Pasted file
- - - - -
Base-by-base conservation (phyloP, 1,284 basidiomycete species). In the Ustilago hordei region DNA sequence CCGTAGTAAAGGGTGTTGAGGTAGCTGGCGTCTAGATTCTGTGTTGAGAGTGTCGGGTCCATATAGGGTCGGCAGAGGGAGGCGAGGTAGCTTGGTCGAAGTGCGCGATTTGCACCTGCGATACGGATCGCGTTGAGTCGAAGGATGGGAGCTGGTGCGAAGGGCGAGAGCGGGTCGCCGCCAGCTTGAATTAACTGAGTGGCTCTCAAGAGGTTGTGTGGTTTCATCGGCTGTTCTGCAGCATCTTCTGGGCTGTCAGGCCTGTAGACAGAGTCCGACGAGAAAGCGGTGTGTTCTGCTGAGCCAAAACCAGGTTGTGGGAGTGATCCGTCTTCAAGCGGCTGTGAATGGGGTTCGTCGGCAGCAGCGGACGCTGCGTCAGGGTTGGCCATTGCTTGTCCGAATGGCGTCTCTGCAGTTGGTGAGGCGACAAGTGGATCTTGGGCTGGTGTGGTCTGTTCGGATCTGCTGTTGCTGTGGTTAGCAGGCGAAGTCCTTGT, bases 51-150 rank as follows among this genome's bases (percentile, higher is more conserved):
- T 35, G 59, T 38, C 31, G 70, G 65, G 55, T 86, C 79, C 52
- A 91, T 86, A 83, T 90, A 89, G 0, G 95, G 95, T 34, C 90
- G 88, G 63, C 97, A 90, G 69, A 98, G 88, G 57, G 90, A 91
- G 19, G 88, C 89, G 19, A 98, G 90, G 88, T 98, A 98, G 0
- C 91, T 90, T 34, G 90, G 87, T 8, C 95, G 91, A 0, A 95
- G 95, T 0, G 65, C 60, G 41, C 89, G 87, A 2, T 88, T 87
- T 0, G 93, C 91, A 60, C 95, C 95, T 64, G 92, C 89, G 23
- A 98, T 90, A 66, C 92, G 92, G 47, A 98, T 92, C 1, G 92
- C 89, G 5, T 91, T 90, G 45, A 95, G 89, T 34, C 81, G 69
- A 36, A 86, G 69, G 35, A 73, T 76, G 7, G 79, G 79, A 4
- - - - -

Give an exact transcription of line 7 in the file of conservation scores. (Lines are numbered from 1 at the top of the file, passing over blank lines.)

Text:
- G 95, T 0, G 65, C 60, G 41, C 89, G 87, A 2, T 88, T 87